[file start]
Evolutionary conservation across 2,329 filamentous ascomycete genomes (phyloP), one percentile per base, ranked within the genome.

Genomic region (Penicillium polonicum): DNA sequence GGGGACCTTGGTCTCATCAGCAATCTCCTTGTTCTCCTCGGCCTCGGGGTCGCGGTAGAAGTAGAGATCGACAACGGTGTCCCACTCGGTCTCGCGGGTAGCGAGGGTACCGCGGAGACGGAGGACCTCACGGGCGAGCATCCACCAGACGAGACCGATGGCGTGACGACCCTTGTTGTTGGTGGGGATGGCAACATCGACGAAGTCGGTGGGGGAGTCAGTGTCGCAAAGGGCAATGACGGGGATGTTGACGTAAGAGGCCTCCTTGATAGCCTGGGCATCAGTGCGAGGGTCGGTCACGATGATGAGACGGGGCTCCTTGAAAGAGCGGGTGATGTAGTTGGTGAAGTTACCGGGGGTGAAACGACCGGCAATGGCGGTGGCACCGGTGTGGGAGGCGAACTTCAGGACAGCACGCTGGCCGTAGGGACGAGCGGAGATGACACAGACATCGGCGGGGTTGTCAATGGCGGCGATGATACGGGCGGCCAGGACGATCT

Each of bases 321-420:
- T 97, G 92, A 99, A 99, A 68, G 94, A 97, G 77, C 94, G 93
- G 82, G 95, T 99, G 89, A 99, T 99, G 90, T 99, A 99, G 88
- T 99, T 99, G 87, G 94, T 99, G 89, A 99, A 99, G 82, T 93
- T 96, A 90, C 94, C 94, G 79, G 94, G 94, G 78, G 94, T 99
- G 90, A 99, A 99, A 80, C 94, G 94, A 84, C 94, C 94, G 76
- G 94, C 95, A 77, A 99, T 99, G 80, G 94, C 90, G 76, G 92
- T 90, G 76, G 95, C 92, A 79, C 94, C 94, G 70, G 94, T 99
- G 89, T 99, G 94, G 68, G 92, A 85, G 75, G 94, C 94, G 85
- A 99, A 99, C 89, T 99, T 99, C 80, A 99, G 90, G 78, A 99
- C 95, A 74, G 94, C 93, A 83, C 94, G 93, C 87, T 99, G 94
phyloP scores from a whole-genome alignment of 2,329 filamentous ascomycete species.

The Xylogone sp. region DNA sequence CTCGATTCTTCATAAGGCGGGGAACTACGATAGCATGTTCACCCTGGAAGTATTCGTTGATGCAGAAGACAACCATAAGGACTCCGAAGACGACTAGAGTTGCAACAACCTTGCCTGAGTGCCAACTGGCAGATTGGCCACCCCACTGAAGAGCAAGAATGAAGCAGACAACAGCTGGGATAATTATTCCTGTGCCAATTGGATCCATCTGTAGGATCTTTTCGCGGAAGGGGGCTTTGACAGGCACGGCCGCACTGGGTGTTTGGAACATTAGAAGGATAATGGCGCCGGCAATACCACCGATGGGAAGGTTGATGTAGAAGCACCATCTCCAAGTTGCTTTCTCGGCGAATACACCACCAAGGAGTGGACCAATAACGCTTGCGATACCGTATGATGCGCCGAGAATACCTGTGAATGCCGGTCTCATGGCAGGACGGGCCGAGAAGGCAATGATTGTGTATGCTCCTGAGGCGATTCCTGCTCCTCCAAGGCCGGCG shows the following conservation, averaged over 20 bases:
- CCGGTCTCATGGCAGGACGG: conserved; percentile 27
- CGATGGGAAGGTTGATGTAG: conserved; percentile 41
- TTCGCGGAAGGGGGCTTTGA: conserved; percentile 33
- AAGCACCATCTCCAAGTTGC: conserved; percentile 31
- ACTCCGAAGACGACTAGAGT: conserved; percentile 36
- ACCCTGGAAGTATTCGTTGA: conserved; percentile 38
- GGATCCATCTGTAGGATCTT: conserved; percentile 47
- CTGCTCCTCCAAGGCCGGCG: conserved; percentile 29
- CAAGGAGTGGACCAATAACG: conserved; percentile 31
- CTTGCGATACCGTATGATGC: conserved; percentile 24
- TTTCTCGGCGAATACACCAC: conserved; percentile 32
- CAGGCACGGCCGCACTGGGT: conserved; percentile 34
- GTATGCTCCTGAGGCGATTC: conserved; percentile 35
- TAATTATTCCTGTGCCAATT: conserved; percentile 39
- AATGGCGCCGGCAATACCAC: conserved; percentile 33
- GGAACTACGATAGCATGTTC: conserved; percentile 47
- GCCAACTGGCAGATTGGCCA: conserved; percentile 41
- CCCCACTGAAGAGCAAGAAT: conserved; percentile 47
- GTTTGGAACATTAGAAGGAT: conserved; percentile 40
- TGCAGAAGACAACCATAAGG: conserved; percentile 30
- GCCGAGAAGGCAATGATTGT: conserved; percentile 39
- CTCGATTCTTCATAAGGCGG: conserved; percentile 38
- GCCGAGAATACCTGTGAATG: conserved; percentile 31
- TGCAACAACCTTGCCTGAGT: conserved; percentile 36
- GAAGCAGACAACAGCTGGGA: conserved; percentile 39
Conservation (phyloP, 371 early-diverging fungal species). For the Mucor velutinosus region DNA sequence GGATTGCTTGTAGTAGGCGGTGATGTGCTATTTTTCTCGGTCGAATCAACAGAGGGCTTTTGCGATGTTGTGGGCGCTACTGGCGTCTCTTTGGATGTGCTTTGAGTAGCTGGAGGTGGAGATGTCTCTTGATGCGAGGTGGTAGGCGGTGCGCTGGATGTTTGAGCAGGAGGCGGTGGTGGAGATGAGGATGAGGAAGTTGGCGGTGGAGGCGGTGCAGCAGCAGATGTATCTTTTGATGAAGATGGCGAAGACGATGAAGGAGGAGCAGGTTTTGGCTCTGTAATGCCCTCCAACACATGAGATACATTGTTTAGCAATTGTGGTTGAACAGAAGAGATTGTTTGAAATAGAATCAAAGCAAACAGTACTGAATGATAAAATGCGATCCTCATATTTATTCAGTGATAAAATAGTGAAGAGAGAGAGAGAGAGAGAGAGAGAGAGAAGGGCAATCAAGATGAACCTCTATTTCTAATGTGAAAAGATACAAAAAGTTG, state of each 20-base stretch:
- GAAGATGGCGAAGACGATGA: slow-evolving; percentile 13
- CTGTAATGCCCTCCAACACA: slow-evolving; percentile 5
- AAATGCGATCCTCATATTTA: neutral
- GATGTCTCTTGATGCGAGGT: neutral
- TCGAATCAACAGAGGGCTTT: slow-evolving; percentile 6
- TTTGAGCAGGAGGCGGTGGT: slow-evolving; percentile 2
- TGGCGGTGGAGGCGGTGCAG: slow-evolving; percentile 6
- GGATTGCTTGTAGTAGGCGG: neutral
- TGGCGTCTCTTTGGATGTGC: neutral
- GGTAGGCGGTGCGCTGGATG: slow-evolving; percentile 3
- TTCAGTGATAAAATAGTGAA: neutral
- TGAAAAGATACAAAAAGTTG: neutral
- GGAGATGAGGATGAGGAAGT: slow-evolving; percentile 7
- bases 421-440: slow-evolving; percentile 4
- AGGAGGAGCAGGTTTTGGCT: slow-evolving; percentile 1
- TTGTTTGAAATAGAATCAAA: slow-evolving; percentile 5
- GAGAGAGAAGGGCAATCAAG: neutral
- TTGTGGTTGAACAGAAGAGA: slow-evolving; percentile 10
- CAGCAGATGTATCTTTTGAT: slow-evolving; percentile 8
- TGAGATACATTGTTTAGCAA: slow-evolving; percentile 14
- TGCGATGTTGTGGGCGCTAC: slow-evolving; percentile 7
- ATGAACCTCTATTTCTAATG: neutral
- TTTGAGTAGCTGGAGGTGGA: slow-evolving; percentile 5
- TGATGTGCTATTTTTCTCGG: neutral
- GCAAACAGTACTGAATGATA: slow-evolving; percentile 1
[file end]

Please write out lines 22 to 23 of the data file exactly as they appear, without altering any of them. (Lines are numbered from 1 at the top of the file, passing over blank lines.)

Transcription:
- GGATCCATCTGTAGGATCTT: conserved; percentile 47
- CTGCTCCTCCAAGGCCGGCG: conserved; percentile 29